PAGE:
There aren't theaters in West Milford, NJ with reserved seating, so I can't tell how many tickets they are selling, but the AMC in Rockaway, NJ twenty-two miles south has sold a whopping 27 tickets to Hobbs & Shaw for the 7pm showing that just started in their Dolby Cinema auditorium. By my math, a classic film screening in that auditorium tonight would need to sell 28 tickets, not 100, in order to make more money.

But my point was not that more theaters should show classics (although they should!), my point was that theaters showing classics should put them on their largest screens.

quote: Mark Gulbrandsen
Definately booking restrictions. The exhibitor has signed a contract to play it in X sized auditorium for X number of weeks.
I keep hearing this, but I also keep running into examples where it doesn't appear to be true. When looking at the AMC Rockaway, I noticed they are playing multiple titles in their Dolby Cinema Auditorium. (Dora (Par) and Hobbs (Uni) this week, then Blinded By The Light (WB) and Once Upon a Time in Hollywood (Sony) starting tomorrow.) Maybe I'm naive, but I find it hard to believe they negotiated arrangements between all four studios to juggle showtimes in that auditorium. Wouldn't the paperwork and legal review make that cost-prohibitive?

There may actually be booking restrictions in the fine print of their contracts, but based on what I keep seeing, it doesn't seem like the studios care.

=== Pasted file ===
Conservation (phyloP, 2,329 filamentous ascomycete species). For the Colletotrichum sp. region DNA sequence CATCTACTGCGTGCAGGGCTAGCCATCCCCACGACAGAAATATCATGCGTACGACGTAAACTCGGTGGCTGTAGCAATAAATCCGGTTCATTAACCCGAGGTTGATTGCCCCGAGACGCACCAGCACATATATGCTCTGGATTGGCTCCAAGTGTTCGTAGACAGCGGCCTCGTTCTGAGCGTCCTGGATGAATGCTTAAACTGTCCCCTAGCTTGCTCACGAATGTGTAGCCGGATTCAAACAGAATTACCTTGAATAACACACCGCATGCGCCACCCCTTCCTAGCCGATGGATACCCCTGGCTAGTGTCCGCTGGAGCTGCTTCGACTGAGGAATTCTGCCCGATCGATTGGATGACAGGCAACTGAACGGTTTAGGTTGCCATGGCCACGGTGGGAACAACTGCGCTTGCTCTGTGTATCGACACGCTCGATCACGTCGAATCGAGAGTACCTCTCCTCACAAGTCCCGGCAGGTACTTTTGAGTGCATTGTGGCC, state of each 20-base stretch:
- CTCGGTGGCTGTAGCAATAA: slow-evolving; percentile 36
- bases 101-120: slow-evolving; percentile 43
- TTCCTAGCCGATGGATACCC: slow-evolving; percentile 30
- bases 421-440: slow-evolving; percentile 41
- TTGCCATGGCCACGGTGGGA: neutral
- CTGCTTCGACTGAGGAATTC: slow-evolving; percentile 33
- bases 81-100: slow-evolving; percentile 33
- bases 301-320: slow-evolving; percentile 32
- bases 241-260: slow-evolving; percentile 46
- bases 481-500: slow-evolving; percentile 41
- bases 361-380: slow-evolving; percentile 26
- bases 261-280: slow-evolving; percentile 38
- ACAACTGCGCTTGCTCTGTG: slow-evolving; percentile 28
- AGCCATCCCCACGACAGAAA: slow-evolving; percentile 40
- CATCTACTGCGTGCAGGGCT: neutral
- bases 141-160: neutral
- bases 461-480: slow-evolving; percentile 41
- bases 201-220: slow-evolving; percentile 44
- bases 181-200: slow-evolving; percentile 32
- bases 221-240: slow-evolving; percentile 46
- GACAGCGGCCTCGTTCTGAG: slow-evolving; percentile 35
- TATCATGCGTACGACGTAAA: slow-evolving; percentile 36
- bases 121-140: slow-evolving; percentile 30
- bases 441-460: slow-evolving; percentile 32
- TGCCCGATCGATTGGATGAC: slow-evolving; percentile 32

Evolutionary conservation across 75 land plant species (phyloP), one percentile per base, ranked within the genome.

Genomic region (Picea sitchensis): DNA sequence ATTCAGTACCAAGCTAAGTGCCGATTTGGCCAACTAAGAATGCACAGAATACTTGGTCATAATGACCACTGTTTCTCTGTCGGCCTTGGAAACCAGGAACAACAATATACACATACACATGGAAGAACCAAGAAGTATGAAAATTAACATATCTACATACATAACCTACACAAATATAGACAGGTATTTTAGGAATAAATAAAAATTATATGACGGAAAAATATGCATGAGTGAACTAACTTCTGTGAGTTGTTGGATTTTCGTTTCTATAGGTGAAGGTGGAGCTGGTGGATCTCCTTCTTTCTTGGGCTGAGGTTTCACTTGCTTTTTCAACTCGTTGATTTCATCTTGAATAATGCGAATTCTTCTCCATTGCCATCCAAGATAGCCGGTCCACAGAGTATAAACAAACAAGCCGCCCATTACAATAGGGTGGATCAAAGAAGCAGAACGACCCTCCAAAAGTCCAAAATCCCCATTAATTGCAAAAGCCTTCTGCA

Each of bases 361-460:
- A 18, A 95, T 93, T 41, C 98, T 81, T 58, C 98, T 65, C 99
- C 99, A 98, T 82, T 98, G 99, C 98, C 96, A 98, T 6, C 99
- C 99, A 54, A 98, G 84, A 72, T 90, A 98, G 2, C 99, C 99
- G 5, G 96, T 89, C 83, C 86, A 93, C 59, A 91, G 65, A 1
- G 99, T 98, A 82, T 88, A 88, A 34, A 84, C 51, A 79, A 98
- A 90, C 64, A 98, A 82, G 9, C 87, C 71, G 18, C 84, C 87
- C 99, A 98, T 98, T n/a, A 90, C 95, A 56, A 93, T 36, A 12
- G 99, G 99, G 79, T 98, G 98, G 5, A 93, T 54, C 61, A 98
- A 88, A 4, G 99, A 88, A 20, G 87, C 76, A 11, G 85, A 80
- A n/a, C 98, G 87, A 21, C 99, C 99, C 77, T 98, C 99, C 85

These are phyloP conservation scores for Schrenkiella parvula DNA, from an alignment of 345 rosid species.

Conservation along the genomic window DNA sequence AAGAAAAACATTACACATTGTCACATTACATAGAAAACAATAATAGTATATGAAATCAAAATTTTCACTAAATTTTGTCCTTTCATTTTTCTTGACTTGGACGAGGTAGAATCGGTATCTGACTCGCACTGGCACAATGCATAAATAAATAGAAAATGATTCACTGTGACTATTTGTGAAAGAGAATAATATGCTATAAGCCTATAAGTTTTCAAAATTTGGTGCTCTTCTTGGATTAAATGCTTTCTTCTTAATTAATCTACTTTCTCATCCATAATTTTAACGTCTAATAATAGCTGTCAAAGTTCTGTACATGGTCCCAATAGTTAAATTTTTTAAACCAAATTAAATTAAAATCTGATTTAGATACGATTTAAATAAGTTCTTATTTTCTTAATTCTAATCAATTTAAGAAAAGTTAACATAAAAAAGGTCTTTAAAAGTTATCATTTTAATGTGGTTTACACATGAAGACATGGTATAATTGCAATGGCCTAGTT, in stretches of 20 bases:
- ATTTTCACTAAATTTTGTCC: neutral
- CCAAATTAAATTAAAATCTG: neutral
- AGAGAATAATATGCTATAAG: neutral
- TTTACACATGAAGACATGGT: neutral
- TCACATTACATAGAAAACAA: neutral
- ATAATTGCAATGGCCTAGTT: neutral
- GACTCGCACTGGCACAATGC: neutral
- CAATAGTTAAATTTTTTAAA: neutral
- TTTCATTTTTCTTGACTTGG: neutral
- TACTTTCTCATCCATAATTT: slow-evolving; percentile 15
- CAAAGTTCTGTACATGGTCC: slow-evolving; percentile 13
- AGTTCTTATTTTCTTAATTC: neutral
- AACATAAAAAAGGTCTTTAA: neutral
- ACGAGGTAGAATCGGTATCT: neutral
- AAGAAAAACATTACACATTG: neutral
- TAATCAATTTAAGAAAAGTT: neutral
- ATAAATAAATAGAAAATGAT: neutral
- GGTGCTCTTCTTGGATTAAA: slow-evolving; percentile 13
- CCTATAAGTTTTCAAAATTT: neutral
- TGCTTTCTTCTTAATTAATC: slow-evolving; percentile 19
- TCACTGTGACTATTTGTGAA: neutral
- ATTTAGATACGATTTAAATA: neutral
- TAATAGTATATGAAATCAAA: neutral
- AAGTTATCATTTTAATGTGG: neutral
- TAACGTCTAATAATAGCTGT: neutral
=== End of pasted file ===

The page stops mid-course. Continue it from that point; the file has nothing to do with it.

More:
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Martin McCaffery
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 - posted 08-15-2019 06:26 PM      Profile for Martin McCaffery   Author's Homepage   Email Martin McCaffery   Send New Private Message       Edit/Delete Post 
When you are AMC you have a little more weight to throw around than if you are an art theatre in the middle of nowhere. Alamo is somewhere in the middle of those. Nonetheless, the number of people who make their decisions based on screen size is so small it is probably beyond measuring. The difference between 25 and 18 people to a chain like AMC is not worth a phone call to a distributor. Likewise dropping one screening the 4th week into a run to show a one off is not going to get Sony to stop booking with AMC.

Very little in the film distribution business makes "sense." You just have to deal with it.

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Helmut Maripuu
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 - posted 08-15-2019 06:32 PM      Profile for Helmut Maripuu   Email Helmut Maripuu   Send New Private Message       Edit/Delete Post 
In Sweden we can visit the Film Institute which has about 1800 films in its archive. All 70 mm films shown in Sweden are available in cold stores
old films are digitally restored and developed as digital and ordinary 35/70 mm film.
Just filling out the form, usually the movie will come up in the program.

https://www.filminstitutet.se/sv/om-oss/filmhuset/biografsalonger/

https://www.filminstitutet.se/sv/om-oss/filmhuset/biografsalonger/

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Geoff Jones
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quote: Martin McCaffery
Nonetheless, the number of people who make their decisions based on screen size is so small it is probably beyond measuring.